Some years back I emailed FOMOCO with what I thought were a couple of pretty benign questions.

Does FOMOCO think the transmission pan should be dropped, inspected, and cleaned during a transmission service?

Does FOMOCO consider a transmission flush with no pan drop to be the best service a transmission can receive?

Ford would not touch either one of those questions with a 10 foot pole. Their only response (closely paraphrased) was to “consult with any one of our fine network of Ford dealers who have the latest equipment and trained technicians to keep your Ford in top condition”.

I wouldnt expect any kind of technical advice or answers from anybody doing online customer service. I asked some to Chevy once online and they were oblivious. Ford wasnt avoiding the question, it was likely someone who was trained for usual basic questions like features on new vehicles or something. Im not saying I think this is ok, just that Im not surprised.

That being said, I dont have a go to trusted mechanic where I currently live. I usually do all maintenance and repairs myself, but I simply dont have the time or familiarity with this engine/trans. Just want peace of mind

@Fender1325, it’s your truck so I’m not going to question what you decide to do with it (ok - well, I guess I am - I’m just trying to make sure it does come off wrong).

If you started finding reputable, independent transmission specialty shops and asked them what to do I’m betting not a single one would agree with what you are being told - either about the method, the claims about the methods, or the service intervals. Every knowledgeable transmission tech I have ever talked to has said drop the pan and change the filter every 30K miles. These are guys who take these things apart and fix them everyday. Few dealerships even have actual transmission techs - as in the specialized kind.

This one is really really super-bad: “the detergent that flushes through cleans the filter.” No one who is honest AND knows anything about transmissions would ever say that. It is … insane. The fluid is constantly pumped through the transmissions hoses and passages and what not and back to the pan. The beginning of the “journey” from the pan is through the filter - the pump sucks it up out of the pan THROUGH the filter - you know, cleaning it before it goes running around through all the important bits in the transmission. So if this person says the detergent will “clean” the filter - just where is all of that gunk from the filter going to go? Detergent can’t make it disappear.

Anyway, as I said, it’s your truck so you should decide. But I agree with the others that these characters are full of it.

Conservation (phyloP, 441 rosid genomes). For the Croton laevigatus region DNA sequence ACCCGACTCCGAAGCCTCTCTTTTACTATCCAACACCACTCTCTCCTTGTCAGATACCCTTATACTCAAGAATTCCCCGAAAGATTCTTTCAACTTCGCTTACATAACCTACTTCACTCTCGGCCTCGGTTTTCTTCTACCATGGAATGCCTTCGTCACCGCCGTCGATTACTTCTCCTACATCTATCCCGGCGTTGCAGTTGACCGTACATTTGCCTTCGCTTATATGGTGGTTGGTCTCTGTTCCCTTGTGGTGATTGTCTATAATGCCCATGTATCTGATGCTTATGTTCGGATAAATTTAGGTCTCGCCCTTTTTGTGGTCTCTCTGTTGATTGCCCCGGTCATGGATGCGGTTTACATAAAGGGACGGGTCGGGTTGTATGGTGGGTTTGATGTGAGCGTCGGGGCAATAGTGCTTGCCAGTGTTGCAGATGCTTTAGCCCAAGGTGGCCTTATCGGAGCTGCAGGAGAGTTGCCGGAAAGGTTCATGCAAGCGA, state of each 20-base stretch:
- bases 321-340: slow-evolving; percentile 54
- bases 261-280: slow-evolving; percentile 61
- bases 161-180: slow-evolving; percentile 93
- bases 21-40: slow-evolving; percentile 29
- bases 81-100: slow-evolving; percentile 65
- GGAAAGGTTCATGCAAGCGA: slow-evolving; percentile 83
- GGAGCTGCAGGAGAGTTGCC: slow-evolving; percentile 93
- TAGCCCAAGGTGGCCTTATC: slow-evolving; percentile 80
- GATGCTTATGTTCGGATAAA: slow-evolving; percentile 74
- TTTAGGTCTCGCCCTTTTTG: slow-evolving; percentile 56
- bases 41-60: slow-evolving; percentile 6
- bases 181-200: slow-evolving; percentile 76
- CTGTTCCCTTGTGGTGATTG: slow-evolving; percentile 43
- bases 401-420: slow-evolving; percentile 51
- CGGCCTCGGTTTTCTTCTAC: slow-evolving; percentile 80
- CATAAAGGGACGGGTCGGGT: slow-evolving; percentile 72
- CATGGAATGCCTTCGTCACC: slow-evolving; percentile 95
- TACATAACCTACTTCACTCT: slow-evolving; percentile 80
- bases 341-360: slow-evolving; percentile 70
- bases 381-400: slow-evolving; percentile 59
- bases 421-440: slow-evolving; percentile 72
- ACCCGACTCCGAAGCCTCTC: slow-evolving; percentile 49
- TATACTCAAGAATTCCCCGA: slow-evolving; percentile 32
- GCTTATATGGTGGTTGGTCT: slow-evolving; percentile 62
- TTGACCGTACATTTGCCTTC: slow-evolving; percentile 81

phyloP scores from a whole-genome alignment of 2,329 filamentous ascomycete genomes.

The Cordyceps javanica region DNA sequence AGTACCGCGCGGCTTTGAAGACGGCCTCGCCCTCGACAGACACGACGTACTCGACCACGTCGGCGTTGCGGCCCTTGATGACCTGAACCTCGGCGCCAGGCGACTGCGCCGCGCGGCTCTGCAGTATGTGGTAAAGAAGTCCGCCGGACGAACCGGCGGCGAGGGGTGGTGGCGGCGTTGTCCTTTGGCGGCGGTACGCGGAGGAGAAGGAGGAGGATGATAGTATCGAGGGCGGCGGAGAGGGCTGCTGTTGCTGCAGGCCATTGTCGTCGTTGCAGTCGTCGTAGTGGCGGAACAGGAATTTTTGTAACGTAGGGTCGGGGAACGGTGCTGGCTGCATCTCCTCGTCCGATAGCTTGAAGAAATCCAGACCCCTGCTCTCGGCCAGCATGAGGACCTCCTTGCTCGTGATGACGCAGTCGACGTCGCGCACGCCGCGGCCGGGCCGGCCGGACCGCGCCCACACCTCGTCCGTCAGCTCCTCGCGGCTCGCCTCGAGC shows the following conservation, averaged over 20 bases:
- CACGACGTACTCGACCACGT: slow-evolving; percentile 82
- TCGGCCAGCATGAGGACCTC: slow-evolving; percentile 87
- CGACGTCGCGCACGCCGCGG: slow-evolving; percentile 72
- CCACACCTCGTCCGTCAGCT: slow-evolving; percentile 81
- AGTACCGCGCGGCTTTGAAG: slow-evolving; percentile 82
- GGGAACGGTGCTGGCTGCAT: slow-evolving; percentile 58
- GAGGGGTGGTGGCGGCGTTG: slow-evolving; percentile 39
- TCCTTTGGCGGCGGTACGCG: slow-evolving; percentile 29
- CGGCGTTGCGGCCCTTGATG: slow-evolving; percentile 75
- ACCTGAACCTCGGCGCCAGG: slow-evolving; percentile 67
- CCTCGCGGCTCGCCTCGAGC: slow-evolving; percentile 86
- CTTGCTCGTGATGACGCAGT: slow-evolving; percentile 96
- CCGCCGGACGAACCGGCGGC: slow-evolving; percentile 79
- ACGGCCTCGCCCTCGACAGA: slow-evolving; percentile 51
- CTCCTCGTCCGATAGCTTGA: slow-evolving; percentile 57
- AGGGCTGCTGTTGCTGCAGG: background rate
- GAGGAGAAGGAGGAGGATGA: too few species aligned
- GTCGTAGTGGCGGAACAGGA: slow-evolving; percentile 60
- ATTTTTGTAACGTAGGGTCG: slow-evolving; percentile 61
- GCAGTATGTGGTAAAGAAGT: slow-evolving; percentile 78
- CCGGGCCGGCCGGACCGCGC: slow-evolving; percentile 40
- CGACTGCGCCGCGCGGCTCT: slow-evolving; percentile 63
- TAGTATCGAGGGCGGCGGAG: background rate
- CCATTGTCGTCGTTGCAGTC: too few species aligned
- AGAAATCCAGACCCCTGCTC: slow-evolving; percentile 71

Cigroller is exactly right about that “detergent” business. Insanity.

A long time friend of mine is a second generation transmission guy. He’s been doing this non-stop for 40 years after starting in his dad’s shop and eventually taking over operations. He’s considered a “go to” guy for automatics.
He would consider what the dealer has told you to be downright laughable.

Good points. After watching how to do a flush and fluid/filter change i’ll definitely have them change the filter and clean the pan out, then do a flush

Would you guys recommend, following the pan drop/clean and filter change, to just have the new fluid pumped through until clean with no detergent? Just a fluid exchange rather

I got into this with a local Ford dealer service manager a few years ago. The service manager stated and quote: “we haven’t dropped a transmission pan here in 15 years”.
My response was that well, you’ve been doing it wrong for 15 years and he had no answer when I asked how any particulates were removed.

The transmission flush machine uses the transmission’s own fluid pump to swap the fluid so this means any particulates in the pan are being sucked up against the filter where they either pass through, lodge in the filter element, or stick there until the engine is shut off.

Some years ago a cousin of mine had an automatic that was shifting erratically. The problem was due to debris in the pan. When running the debris would get sucked up onto the filter and start choking the fluid off. In this case the debris was a few leaves and some dried dog food; which is another story in itself. That’s extreme but it illustrates the point about junk in the pan.

Lol. Yeah.